With Codemasters focusing on DiRT’s brand of off-road rallying the past few years, its sister circuit racing series GRiD has taken a backseat. Indeed, while DiRT has enjoyed four installments with another already hinted to be in development, it’s now been five long years since the original Grid sped off the line to considerable fanfare.
For many, the original GRiD represents the very pinnacle of Codemasters’ track racing games before their acquisition of the F1 license. The reason is simple: GRiD made racing games fun again at a time when the genre was starting to rust.
GRiD’s rich variety of racing disciplines was wholly refreshing at the time, and its races were gritty, bumper to bumper affairs thanks to some inspired AI that meant its opponents behaved like human drivers jostling for position who realistically reacted to your actions – a stark contrast to the robotic drones that remained resolutely glued to the racing line in other games on the market.
The excitement was heightened by its sense of danger and consequence, with an advanced damage modelling system that has rarely been bettered. In short, GRiD perfectly encapsulated the excitement of motorsport, and fans have been clamouring for a follow-up ever since.
It’s fair to say, then, that this long-awaited sequel has a lot to live up to its predecessor’s legacy. The problem is, the genre has evolved considerably in the five years leading up to Grid 2. Can Codemasters work their way back up the grid?
Grid 2 attempts to differentiate itself by tracing back to its narrative roots first seen in the original Race Driver, which was since abandoned in subsequent sequels. The career is centred on the World Series Racing hosted by self-made millionaire hotshot Patrick Callingham, a fictional championship that aims to amalgamate every conceivable racing discipline from obese US muscle cars to nippy Euro hot hatches and tuned touring cars into one globe-trotting extravaganza.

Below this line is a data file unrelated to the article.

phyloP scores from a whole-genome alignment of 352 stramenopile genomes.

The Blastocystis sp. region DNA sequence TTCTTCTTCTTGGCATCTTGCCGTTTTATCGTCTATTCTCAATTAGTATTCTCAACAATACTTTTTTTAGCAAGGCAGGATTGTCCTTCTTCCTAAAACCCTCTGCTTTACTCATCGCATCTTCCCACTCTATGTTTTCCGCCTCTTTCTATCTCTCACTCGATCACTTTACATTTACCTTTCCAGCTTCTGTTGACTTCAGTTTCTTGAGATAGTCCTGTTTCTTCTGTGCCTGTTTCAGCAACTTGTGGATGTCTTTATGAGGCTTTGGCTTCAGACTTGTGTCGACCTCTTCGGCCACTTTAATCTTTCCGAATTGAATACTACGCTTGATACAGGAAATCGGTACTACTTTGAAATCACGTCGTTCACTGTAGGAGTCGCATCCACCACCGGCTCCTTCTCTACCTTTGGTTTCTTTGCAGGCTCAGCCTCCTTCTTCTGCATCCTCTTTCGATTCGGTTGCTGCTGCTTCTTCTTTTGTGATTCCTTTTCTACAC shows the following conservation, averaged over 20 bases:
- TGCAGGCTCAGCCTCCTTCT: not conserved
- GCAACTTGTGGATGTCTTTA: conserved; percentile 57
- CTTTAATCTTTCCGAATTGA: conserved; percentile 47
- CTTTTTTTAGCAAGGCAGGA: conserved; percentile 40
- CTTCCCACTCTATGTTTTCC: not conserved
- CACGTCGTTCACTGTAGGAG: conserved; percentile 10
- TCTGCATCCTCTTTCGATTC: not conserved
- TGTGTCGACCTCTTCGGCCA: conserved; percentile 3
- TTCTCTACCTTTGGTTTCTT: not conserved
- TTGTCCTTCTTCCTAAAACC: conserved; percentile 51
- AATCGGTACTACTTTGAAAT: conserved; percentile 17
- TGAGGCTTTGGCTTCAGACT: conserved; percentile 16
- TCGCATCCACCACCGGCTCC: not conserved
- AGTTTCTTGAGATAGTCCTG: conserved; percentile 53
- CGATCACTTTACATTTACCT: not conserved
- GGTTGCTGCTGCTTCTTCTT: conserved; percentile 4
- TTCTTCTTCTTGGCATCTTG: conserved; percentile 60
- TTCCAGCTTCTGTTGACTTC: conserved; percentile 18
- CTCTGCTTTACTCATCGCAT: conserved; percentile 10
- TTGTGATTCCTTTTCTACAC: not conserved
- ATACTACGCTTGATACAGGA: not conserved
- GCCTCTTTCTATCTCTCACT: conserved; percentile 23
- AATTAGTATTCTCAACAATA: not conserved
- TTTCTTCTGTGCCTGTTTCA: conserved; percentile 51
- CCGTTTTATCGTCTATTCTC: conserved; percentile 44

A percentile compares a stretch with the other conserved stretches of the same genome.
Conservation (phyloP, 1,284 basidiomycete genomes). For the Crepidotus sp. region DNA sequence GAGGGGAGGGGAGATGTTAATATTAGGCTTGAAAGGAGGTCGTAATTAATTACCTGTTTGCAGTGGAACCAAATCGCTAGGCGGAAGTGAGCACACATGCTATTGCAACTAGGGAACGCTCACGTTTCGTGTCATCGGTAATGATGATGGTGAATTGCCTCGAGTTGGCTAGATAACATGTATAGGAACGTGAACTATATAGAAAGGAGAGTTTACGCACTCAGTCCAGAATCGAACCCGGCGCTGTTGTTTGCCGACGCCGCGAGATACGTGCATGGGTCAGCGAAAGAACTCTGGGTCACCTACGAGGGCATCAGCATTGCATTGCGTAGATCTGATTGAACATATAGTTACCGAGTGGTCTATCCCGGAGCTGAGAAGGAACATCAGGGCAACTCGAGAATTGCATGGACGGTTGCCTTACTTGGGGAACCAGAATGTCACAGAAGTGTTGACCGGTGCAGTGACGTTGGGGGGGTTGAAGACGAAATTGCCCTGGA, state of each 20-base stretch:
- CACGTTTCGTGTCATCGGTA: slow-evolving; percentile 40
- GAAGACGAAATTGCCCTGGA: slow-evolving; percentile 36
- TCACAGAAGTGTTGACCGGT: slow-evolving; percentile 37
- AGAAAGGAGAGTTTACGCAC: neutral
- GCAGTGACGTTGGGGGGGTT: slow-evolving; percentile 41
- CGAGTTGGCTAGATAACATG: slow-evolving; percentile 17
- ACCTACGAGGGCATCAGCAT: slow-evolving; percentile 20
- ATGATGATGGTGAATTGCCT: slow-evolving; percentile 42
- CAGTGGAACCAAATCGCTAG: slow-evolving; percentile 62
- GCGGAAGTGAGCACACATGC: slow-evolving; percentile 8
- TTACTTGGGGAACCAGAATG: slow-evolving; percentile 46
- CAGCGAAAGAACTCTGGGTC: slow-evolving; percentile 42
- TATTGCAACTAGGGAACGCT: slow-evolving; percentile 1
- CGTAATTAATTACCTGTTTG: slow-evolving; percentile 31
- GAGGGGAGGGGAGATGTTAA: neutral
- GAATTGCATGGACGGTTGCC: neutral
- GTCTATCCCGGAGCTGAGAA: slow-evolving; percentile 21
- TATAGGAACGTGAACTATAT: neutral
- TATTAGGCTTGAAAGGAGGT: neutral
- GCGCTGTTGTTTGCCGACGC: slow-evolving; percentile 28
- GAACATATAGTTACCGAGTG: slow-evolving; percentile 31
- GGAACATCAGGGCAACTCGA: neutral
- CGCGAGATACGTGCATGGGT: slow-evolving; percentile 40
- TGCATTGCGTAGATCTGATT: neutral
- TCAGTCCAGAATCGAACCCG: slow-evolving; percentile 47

Unfortunately, Grid 2’s career has been completely stripped down, and the end result feels like a shadow of its former self.
The rags to riches premise and team management of the first Grid have been disgarded, replaced with a pretentious plot that attempts to capitalise on the current social media bandwagon. Grid 2’s career documents the inception and subsequent rise of the WSR, and its surge in popularity is depicted by your rising numerical tally of fans.
These fans act as your meter of progression to unlock events and cars, but it’s completely superficial. Finish a race, and you’re forced to watch a painfully long, unskippable clip that counts how many fans you’ve gained, but there’s no way of further interacting with them to make the career more involving.
Fans replace the traditional currency system, too. Instead of buying and selling cars and negotiating sponsorships, cars are rewarded at regular intervals, leaving you with little sense of ownership. Consequently, it’s hard to form a connection with specific cars, especially when the choice is constantly shaken up for different events. At certain points you are also asked to choose from one of two set cars in the same class, with the option to win the other in a separate event which further highlights the lack of freedom of choice.
Personalisation options are also disappointingly limited, again adding to the feeling of detachment towards your car collection. Cars cannot be tuned or upgraded, and the livery editor is restricted to pre-set low resolution sponsorship decals, but you have no say on where they are placed – you’ll most likely want to randomise them, since the limited options give you no incentive to invest any time.